Sometimes life is like being afloat on a raging sea in a little rowboat, just trying not be washed overboard.
So sang Neil Hannon in a song that has always made me think of my father – a tune called Charmed life.
Dad spent much of his time living with the attitude of someone who considered their life to be a charmed one, and did it with a touch of theatrical cheek reminiscent of this twinkly Divine Comedy song. Shame I never got to play it to him; I remember him for that thankful, upbeat attitude more than I do for the slow debilitation of his last months, or the many trials he took on in his 74 years.
Of course, typical of his instinct to combine a little theatre with a little passion and a little pragmatic risk-dodging was his life-long affinity with tall ships and his apparently equally life-long avoidance of the sea.
Now, whether you ever set foot on a real boat or not, Neil’s simple lyrical point rings instantly true. Metaphorical boats seem to have figured often in my private journals over many years – despite the fact that my own idle affinity is with flying.
I’ve spent some of the last few days, however, literally trying not to be washed overboard, somewhere off Plymouth. ..While taking careful extra risks to wash some things very definitely overboard, on the shameful occasions my brave belligerence with the methodical Cardinal Chunder briefly caved.
Four nights bunking in berths with some old friends and bobbing about with a couple of new ones was a healthy alternative to another embattled week in the bunker; I took my journal and jotter pad and didn’t feel the urge to touch them all week. Hanging off sheets and hanging onto my breakfast filled each day’s imagination sufficiently it seemed.
I’m grateful to the good skipper King and the rest of the gang for inviting me help crew a another remarkably organised demi voyage – this time aboard a beamy 44-footer. Because, apart from all the fun and fine cheeses, sailing reminds me of the need to feel a little pushed.
So much of our modern life is comfortable, even when we feel justified in moaning about it. Physical effort is a good perspective-giver – and, much like running, sailing cleverly uses the body to get to the brain. It hands out numerous contemplative life lessons in its careful risks and little co-ordinative demands.
Effort and teamwork dawn on you as costly concepts when a boat needs getting home safely in all weathers and all stomach conditions. If you don’t stop mewling over the gunwale and start winching the mainsail to wind, who will?
Another kindly member of the crew, is who. But the fact remains, it makes you realise that you too are another member of the crew.
Naturally, much of the time British weather will pack in far more different life lessons afloat than life itself will dish out in the same time – stretches of plodding calm with little wind in the sails can last for a long time in daily life, but just a morning off the Eddystone lighthouse. And at the end of four days of bare-boat chartering, if you’re able to afford it, you’re highly likely get to go home to a stable bed and pull the warm sheets over your head.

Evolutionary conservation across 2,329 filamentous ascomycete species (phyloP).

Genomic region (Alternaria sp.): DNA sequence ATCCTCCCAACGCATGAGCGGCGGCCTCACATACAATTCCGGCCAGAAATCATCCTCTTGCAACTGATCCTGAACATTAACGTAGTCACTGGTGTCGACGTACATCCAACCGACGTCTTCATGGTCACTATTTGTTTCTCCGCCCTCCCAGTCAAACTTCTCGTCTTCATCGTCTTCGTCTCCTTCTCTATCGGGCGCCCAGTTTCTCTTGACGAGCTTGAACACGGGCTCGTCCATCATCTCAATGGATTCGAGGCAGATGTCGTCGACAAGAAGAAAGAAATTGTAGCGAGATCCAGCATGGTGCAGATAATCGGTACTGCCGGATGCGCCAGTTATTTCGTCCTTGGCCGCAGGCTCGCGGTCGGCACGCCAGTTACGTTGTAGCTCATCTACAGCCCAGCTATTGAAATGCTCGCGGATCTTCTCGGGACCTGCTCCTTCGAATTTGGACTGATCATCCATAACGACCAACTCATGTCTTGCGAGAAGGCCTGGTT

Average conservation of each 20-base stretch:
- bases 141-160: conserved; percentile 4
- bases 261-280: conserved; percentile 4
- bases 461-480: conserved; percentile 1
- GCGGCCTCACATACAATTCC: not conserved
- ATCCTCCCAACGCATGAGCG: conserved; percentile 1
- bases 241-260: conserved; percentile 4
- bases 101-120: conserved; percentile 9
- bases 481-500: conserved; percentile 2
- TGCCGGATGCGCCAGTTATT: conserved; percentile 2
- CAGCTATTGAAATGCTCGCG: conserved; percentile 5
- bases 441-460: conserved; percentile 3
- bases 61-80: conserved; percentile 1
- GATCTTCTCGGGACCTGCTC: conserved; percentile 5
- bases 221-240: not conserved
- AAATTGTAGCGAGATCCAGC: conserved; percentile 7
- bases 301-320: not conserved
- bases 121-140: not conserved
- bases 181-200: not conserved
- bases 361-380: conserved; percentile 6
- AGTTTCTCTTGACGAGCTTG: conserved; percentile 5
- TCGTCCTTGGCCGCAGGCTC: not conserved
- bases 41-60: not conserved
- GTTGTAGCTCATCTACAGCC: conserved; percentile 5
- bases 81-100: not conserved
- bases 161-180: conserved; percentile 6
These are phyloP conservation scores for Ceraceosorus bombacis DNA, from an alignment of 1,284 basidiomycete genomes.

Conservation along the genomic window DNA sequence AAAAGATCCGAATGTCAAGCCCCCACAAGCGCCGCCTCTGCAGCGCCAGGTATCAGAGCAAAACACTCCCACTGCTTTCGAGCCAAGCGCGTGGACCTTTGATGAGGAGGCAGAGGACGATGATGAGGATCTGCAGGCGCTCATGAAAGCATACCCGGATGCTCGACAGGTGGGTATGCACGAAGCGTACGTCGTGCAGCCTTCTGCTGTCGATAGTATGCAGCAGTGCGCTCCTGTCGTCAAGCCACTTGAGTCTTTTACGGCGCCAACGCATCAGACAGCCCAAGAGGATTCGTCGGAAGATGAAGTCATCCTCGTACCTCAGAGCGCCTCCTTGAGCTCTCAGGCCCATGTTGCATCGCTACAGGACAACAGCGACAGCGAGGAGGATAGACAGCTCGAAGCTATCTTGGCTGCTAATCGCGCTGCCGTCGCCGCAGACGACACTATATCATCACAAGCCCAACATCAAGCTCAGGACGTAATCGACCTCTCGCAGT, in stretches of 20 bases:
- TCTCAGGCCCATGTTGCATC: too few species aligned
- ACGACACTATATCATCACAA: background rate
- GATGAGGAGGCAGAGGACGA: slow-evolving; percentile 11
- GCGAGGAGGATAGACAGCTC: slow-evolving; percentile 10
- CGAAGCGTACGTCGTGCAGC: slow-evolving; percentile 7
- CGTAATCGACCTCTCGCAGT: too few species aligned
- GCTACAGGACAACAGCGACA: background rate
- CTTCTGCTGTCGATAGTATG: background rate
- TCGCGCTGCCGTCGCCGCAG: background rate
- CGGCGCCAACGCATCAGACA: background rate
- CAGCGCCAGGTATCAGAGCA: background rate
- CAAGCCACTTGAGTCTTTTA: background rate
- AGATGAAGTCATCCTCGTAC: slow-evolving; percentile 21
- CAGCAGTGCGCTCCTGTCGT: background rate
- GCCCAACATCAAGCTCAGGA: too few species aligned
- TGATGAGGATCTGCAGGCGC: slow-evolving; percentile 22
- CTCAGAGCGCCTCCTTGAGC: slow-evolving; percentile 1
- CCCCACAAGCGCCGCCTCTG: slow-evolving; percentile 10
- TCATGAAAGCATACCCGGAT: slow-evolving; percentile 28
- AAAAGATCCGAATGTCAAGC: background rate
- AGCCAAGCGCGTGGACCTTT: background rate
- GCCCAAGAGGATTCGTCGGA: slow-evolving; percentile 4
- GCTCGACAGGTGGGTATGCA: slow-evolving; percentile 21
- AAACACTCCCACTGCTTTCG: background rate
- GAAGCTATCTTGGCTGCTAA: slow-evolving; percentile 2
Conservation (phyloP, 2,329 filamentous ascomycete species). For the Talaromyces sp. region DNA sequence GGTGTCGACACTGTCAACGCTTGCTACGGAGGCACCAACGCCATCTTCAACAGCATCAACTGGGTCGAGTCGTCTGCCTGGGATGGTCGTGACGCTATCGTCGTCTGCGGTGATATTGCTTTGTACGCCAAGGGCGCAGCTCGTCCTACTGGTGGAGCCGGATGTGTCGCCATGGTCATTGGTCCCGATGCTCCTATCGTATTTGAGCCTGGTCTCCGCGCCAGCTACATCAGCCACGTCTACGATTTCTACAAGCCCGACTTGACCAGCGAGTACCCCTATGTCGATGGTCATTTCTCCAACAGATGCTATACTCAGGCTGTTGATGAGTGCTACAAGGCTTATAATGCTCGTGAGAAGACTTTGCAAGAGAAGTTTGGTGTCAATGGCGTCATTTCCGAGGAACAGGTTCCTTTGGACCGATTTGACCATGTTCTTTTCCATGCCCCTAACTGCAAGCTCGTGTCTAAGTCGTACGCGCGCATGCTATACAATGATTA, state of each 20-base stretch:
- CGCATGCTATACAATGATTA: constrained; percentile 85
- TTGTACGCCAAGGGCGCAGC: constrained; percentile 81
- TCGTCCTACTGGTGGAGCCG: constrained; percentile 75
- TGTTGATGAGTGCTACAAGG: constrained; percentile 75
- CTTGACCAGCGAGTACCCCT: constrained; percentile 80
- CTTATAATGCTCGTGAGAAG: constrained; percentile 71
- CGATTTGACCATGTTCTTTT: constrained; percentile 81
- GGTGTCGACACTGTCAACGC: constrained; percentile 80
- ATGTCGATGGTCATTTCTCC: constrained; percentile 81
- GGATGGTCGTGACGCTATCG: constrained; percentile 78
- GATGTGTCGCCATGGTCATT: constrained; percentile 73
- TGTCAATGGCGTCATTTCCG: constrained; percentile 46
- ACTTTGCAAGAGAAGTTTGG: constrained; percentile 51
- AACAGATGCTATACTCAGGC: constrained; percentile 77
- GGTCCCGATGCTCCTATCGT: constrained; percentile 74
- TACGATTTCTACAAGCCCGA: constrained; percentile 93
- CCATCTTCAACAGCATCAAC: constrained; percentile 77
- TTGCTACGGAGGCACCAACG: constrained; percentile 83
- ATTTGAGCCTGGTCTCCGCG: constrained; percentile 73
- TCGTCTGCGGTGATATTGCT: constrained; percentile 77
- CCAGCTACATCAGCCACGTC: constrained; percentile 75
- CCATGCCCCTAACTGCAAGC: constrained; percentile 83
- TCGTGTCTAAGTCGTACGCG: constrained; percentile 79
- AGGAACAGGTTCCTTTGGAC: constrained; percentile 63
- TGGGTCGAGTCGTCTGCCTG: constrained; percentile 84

When life breaks a wave over your bows, it’s unlikely to be so easy to dry out, I think.
I’m prepping to steal one of the bank holidays to mix an album version of the tunes I’ve written for Rampage’s last major TV production involvement – Lyndey and Blair’s Taste Of Greece. As you may have heard me say, it’s been a thoroughly positive project for Momo, producing some of our nicest little tunes and I hope the bootleg soundtrack to a few friends’ summers this year. And part of the feel-good on screen was young Blair himself – Australian TV chef Lyndey Milan’s charming, buoyant son.
An actor and voice-over artist and clearly fit young chap in his late twenties loving life – and bringing a very likeable amount of it with him wherever he goes, it seems. It worked nicely in the show and I’ve certainly been hoping to meet him for a beer one day.
Today I had an email at tea time that blew the wind out of my sails a little – for in the small hours of Sunday morning, Blair died in Sydney’s Royal Prince Alfred hospital. Apparently of acute myeloid leukaemia, more or less out of the blue.
Not knowing Blair myself, I can say little. Other than that this is still shocking news. My heart is sincerely with his mother and family, which seems to have included a lot of people.
What can any of us do in our little rowboats, when all we want to do after some weather is get carried away by the tide?
With sadness, I think of Blair and trust that all those who have felt swamped by this week’s sudden news will remember the life and the theatre and the fun he brought them sooner than the sadness of his premature leaving.
We make sense of the sea largely by sharing experience. And always we survive the sea by pulling together. Somehow. Despite how we’re feeling.
A little helplessly, I say: bon voyage, to a bon viveur.